How do you find the domain and range of #f(x)=3x^2-5#?

1 Answer
Apr 16, 2017

Answer:

Domain = #RR# = (#-oo, oo#)
Range = #y>=-5#

Explanation:

Domain is the possible x-values that can be put into the equation.
Range is all the possible y-values that can come out of the equation.

All quadratic equations have a domain of all real numbers, because any x-value can be plugged into the equation, and because the parabola extends width wise for infinity.

A domain of all real numbers can be written as #RR# or (#-oo, oo#).

The range of quadratic equations depends on the vertex. To find the vertex of the equation, first put it in standard form (#ax^2 + bx + c#), which it already is. Then use the formula #(-b)/(2a)#.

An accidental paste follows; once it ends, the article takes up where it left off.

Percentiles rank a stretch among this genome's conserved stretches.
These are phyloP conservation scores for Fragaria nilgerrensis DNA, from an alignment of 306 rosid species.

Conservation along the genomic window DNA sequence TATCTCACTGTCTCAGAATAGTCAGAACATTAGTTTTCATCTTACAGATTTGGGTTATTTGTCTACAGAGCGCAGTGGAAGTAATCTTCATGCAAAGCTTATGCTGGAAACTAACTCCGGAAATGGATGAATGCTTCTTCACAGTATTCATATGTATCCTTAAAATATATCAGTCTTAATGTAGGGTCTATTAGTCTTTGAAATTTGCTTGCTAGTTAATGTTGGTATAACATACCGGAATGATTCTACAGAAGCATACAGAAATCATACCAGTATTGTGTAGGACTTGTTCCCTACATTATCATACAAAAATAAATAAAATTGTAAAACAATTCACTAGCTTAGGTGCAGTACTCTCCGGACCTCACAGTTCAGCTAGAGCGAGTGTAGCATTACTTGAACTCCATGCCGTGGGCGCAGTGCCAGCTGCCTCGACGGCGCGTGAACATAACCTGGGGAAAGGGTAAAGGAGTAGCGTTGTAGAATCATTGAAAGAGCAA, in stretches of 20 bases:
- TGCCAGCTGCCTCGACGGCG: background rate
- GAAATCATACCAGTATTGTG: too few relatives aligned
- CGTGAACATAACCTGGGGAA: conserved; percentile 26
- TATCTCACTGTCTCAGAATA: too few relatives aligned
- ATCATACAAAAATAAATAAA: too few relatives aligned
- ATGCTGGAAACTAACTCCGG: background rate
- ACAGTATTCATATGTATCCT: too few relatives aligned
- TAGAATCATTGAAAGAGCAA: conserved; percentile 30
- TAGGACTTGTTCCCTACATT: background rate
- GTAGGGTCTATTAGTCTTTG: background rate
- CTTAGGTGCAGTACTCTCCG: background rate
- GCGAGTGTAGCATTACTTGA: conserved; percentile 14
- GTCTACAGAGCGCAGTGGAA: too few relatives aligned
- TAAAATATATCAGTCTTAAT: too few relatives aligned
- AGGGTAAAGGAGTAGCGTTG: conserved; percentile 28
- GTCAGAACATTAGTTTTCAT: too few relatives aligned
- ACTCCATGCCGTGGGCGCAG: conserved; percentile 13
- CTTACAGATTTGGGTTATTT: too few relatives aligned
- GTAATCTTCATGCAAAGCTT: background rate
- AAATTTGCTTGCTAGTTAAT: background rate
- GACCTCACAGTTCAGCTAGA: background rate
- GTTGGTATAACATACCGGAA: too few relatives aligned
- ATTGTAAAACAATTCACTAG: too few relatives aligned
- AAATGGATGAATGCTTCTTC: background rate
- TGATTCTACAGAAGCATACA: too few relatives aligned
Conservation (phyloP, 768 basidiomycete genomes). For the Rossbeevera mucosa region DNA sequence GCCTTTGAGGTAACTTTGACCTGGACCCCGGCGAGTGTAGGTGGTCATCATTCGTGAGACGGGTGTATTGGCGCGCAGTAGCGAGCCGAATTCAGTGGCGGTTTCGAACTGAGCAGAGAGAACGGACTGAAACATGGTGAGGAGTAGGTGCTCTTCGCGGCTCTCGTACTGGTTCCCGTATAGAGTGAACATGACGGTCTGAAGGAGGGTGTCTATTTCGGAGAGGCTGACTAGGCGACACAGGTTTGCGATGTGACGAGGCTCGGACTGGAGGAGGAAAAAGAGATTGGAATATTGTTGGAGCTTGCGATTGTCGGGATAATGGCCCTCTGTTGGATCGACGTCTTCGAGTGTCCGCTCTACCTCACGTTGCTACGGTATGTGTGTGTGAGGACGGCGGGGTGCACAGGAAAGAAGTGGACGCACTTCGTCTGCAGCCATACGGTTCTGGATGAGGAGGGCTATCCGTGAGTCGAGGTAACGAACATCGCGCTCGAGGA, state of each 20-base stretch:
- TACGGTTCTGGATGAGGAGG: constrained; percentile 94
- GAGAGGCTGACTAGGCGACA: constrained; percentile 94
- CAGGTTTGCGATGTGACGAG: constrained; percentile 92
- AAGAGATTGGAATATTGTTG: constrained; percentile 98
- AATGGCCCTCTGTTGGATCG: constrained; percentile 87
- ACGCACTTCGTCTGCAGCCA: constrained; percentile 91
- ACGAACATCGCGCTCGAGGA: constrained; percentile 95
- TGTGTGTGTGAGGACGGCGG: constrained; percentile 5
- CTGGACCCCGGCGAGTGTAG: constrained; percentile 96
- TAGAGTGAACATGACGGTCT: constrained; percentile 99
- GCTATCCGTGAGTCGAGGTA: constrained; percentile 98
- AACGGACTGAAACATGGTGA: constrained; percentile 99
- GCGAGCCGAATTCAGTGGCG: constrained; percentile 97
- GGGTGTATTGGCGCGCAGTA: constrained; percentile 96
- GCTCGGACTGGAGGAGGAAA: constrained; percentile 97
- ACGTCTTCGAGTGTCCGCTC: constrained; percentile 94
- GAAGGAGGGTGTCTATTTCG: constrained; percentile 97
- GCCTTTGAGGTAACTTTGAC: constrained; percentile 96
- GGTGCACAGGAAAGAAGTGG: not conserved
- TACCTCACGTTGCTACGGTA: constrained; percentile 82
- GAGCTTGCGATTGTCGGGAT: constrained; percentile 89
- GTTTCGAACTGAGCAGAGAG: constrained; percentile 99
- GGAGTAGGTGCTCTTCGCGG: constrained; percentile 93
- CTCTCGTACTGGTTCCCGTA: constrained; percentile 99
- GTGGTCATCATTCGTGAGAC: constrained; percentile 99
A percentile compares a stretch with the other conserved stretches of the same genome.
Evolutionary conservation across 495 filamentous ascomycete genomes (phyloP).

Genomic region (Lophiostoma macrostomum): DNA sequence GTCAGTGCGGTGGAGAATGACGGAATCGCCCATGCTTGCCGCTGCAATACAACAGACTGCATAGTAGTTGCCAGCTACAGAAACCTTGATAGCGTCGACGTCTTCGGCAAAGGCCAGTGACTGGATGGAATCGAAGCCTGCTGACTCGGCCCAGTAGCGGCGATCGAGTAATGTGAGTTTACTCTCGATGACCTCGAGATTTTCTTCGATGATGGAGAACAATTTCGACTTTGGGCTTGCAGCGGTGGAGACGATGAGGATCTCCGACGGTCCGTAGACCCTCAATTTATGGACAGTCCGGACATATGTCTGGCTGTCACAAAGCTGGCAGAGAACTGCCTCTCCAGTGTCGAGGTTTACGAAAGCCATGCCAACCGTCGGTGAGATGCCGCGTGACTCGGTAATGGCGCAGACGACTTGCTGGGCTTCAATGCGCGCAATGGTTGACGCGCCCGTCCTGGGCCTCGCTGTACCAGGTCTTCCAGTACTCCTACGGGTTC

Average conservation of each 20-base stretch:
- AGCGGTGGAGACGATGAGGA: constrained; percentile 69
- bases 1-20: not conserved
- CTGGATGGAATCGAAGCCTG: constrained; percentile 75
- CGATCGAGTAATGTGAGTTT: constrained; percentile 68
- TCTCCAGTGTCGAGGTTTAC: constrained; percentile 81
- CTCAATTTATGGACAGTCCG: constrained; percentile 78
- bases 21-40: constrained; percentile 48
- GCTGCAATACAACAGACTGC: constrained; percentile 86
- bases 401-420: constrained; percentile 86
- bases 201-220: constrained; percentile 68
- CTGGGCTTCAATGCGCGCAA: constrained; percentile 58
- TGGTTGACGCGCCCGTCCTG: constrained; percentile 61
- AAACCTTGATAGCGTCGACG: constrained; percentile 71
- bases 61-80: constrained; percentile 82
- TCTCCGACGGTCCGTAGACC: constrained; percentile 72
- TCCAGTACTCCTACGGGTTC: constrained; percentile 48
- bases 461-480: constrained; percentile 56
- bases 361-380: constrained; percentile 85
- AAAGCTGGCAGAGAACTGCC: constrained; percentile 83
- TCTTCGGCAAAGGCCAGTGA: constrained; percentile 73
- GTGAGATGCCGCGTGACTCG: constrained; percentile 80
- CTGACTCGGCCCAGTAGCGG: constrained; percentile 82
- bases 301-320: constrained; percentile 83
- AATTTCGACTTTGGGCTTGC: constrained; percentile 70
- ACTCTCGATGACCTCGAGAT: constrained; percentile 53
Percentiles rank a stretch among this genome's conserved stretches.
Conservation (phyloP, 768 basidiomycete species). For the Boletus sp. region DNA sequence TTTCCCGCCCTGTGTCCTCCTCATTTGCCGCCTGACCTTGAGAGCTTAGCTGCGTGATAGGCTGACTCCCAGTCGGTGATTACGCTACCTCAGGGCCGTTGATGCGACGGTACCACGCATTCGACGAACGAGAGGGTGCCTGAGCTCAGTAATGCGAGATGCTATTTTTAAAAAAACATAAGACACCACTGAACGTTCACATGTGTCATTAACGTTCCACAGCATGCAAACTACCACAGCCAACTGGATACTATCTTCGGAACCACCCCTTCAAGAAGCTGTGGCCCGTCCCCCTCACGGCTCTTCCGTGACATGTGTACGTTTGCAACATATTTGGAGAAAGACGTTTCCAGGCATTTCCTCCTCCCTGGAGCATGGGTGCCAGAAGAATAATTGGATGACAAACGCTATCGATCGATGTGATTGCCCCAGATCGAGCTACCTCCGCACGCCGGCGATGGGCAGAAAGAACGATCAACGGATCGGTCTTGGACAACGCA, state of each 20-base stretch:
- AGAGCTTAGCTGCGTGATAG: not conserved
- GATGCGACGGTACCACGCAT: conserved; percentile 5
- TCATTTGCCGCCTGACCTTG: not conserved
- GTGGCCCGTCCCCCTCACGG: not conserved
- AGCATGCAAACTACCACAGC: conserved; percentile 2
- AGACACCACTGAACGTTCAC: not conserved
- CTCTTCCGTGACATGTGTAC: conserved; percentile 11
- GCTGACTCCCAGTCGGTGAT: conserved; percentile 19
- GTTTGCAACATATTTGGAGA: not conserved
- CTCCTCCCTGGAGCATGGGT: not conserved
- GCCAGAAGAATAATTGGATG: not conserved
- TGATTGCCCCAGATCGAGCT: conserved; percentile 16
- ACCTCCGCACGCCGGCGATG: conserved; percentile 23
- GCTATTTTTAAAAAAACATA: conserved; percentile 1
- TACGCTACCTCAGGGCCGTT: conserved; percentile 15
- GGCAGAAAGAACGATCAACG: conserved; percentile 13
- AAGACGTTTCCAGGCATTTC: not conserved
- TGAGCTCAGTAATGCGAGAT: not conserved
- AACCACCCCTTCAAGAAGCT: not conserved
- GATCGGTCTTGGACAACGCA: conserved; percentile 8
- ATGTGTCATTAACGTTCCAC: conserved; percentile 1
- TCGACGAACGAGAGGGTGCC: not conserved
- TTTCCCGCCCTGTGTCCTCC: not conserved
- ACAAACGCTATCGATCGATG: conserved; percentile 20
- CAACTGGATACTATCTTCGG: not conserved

#(-b)/(2a)# = #(0)/(6)# = #0#

the x-value of the vertex is 0. substitute it back in to get the y-value.

#f(0) = 3(0)^2 - 5 = 0 - 5 = -5#

So the vertex is (0, -5). The range is either #y>=-5" "#or#" "y<=-5#.

Since #a# is positive, the parabola opens upwards. So the range has to be y is greater than or equal to something.

So the range is #y>=-5#.

Domain and range are easier to find when you have the graph of the equation:graph{3x^2 - 5 [-10.59, 9.41, -6.16, 3.84]}